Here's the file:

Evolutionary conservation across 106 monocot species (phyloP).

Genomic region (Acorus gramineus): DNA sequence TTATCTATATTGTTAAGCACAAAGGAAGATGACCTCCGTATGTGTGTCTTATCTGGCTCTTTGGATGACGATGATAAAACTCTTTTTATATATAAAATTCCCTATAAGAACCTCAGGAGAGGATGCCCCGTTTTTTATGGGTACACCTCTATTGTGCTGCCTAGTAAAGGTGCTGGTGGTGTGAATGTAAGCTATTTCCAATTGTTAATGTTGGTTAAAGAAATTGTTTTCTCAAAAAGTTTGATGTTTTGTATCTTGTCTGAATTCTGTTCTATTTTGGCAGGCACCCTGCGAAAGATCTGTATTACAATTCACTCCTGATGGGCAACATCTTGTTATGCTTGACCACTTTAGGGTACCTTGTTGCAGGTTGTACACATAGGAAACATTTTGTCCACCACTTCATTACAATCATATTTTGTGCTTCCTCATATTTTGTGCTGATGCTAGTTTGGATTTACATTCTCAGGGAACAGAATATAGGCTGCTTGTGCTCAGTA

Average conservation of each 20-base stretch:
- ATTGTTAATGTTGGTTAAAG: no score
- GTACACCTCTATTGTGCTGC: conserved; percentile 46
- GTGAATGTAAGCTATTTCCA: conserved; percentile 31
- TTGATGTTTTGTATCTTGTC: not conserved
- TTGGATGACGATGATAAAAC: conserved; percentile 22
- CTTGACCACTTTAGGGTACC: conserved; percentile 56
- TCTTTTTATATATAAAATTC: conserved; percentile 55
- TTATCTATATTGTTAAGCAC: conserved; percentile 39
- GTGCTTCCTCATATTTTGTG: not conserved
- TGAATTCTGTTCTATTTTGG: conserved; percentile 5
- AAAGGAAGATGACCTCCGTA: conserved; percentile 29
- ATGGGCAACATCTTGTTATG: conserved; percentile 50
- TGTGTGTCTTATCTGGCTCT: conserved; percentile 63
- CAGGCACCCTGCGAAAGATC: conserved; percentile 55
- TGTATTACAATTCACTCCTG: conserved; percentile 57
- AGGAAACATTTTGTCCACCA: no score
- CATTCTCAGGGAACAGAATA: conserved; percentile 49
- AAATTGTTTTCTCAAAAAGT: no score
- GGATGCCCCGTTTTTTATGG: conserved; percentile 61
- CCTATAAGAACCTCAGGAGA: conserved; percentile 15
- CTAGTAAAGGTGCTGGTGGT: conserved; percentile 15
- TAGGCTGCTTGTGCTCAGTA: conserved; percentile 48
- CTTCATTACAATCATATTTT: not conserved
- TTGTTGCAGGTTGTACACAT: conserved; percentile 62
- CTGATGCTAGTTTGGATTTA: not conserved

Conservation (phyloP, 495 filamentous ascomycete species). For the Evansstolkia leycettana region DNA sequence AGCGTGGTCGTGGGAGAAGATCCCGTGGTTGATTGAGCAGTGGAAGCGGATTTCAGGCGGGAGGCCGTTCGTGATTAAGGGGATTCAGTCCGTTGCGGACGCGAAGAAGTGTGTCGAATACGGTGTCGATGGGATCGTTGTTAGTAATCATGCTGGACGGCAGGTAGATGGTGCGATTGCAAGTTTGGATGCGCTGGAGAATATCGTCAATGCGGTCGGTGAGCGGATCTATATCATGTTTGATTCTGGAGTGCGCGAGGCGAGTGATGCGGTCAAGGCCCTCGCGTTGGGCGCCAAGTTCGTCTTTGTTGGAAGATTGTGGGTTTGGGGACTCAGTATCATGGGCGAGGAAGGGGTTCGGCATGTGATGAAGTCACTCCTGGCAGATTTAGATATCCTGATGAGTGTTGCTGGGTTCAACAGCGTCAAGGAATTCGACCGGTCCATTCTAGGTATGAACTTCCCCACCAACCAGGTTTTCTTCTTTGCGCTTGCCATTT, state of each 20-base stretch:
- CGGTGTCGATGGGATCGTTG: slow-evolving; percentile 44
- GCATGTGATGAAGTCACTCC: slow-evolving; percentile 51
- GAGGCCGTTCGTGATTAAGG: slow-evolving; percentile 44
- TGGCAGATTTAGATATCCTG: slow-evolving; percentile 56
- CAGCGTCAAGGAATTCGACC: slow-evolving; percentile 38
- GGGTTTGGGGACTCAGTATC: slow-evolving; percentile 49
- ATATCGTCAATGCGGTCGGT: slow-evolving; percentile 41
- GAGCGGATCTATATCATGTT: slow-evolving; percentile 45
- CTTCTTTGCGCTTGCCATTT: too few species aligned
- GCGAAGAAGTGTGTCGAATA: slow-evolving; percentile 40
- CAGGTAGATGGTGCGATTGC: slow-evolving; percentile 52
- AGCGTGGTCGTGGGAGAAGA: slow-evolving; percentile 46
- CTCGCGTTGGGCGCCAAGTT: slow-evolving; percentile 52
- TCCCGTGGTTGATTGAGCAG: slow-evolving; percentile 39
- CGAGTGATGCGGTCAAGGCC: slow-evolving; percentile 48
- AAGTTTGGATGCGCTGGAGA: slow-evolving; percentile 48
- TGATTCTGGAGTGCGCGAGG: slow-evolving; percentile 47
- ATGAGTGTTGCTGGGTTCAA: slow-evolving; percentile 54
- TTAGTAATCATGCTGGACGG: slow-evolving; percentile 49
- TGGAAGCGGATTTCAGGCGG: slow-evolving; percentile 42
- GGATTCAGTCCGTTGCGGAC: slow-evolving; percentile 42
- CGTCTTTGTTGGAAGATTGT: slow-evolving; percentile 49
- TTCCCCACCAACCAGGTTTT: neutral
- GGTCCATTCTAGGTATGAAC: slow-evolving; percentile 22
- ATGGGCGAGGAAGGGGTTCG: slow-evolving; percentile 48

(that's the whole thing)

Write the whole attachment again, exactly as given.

Evolutionary conservation across 106 monocot species (phyloP).

Genomic region (Acorus gramineus): DNA sequence TTATCTATATTGTTAAGCACAAAGGAAGATGACCTCCGTATGTGTGTCTTATCTGGCTCTTTGGATGACGATGATAAAACTCTTTTTATATATAAAATTCCCTATAAGAACCTCAGGAGAGGATGCCCCGTTTTTTATGGGTACACCTCTATTGTGCTGCCTAGTAAAGGTGCTGGTGGTGTGAATGTAAGCTATTTCCAATTGTTAATGTTGGTTAAAGAAATTGTTTTCTCAAAAAGTTTGATGTTTTGTATCTTGTCTGAATTCTGTTCTATTTTGGCAGGCACCCTGCGAAAGATCTGTATTACAATTCACTCCTGATGGGCAACATCTTGTTATGCTTGACCACTTTAGGGTACCTTGTTGCAGGTTGTACACATAGGAAACATTTTGTCCACCACTTCATTACAATCATATTTTGTGCTTCCTCATATTTTGTGCTGATGCTAGTTTGGATTTACATTCTCAGGGAACAGAATATAGGCTGCTTGTGCTCAGTA

Average conservation of each 20-base stretch:
- ATTGTTAATGTTGGTTAAAG: no score
- GTACACCTCTATTGTGCTGC: conserved; percentile 46
- GTGAATGTAAGCTATTTCCA: conserved; percentile 31
- TTGATGTTTTGTATCTTGTC: not conserved
- TTGGATGACGATGATAAAAC: conserved; percentile 22
- CTTGACCACTTTAGGGTACC: conserved; percentile 56
- TCTTTTTATATATAAAATTC: conserved; percentile 55
- TTATCTATATTGTTAAGCAC: conserved; percentile 39
- GTGCTTCCTCATATTTTGTG: not conserved
- TGAATTCTGTTCTATTTTGG: conserved; percentile 5
- AAAGGAAGATGACCTCCGTA: conserved; percentile 29
- ATGGGCAACATCTTGTTATG: conserved; percentile 50
- TGTGTGTCTTATCTGGCTCT: conserved; percentile 63
- CAGGCACCCTGCGAAAGATC: conserved; percentile 55
- TGTATTACAATTCACTCCTG: conserved; percentile 57
- AGGAAACATTTTGTCCACCA: no score
- CATTCTCAGGGAACAGAATA: conserved; percentile 49
- AAATTGTTTTCTCAAAAAGT: no score
- GGATGCCCCGTTTTTTATGG: conserved; percentile 61
- CCTATAAGAACCTCAGGAGA: conserved; percentile 15
- CTAGTAAAGGTGCTGGTGGT: conserved; percentile 15
- TAGGCTGCTTGTGCTCAGTA: conserved; percentile 48
- CTTCATTACAATCATATTTT: not conserved
- TTGTTGCAGGTTGTACACAT: conserved; percentile 62
- CTGATGCTAGTTTGGATTTA: not conserved

Conservation (phyloP, 495 filamentous ascomycete species). For the Evansstolkia leycettana region DNA sequence AGCGTGGTCGTGGGAGAAGATCCCGTGGTTGATTGAGCAGTGGAAGCGGATTTCAGGCGGGAGGCCGTTCGTGATTAAGGGGATTCAGTCCGTTGCGGACGCGAAGAAGTGTGTCGAATACGGTGTCGATGGGATCGTTGTTAGTAATCATGCTGGACGGCAGGTAGATGGTGCGATTGCAAGTTTGGATGCGCTGGAGAATATCGTCAATGCGGTCGGTGAGCGGATCTATATCATGTTTGATTCTGGAGTGCGCGAGGCGAGTGATGCGGTCAAGGCCCTCGCGTTGGGCGCCAAGTTCGTCTTTGTTGGAAGATTGTGGGTTTGGGGACTCAGTATCATGGGCGAGGAAGGGGTTCGGCATGTGATGAAGTCACTCCTGGCAGATTTAGATATCCTGATGAGTGTTGCTGGGTTCAACAGCGTCAAGGAATTCGACCGGTCCATTCTAGGTATGAACTTCCCCACCAACCAGGTTTTCTTCTTTGCGCTTGCCATTT, state of each 20-base stretch:
- CGGTGTCGATGGGATCGTTG: slow-evolving; percentile 44
- GCATGTGATGAAGTCACTCC: slow-evolving; percentile 51
- GAGGCCGTTCGTGATTAAGG: slow-evolving; percentile 44
- TGGCAGATTTAGATATCCTG: slow-evolving; percentile 56
- CAGCGTCAAGGAATTCGACC: slow-evolving; percentile 38
- GGGTTTGGGGACTCAGTATC: slow-evolving; percentile 49
- ATATCGTCAATGCGGTCGGT: slow-evolving; percentile 41
- GAGCGGATCTATATCATGTT: slow-evolving; percentile 45
- CTTCTTTGCGCTTGCCATTT: too few species aligned
- GCGAAGAAGTGTGTCGAATA: slow-evolving; percentile 40
- CAGGTAGATGGTGCGATTGC: slow-evolving; percentile 52
- AGCGTGGTCGTGGGAGAAGA: slow-evolving; percentile 46
- CTCGCGTTGGGCGCCAAGTT: slow-evolving; percentile 52
- TCCCGTGGTTGATTGAGCAG: slow-evolving; percentile 39
- CGAGTGATGCGGTCAAGGCC: slow-evolving; percentile 48
- AAGTTTGGATGCGCTGGAGA: slow-evolving; percentile 48
- TGATTCTGGAGTGCGCGAGG: slow-evolving; percentile 47
- ATGAGTGTTGCTGGGTTCAA: slow-evolving; percentile 54
- TTAGTAATCATGCTGGACGG: slow-evolving; percentile 49
- TGGAAGCGGATTTCAGGCGG: slow-evolving; percentile 42
- GGATTCAGTCCGTTGCGGAC: slow-evolving; percentile 42
- CGTCTTTGTTGGAAGATTGT: slow-evolving; percentile 49
- TTCCCCACCAACCAGGTTTT: neutral
- GGTCCATTCTAGGTATGAAC: slow-evolving; percentile 22
- ATGGGCGAGGAAGGGGTTCG: slow-evolving; percentile 48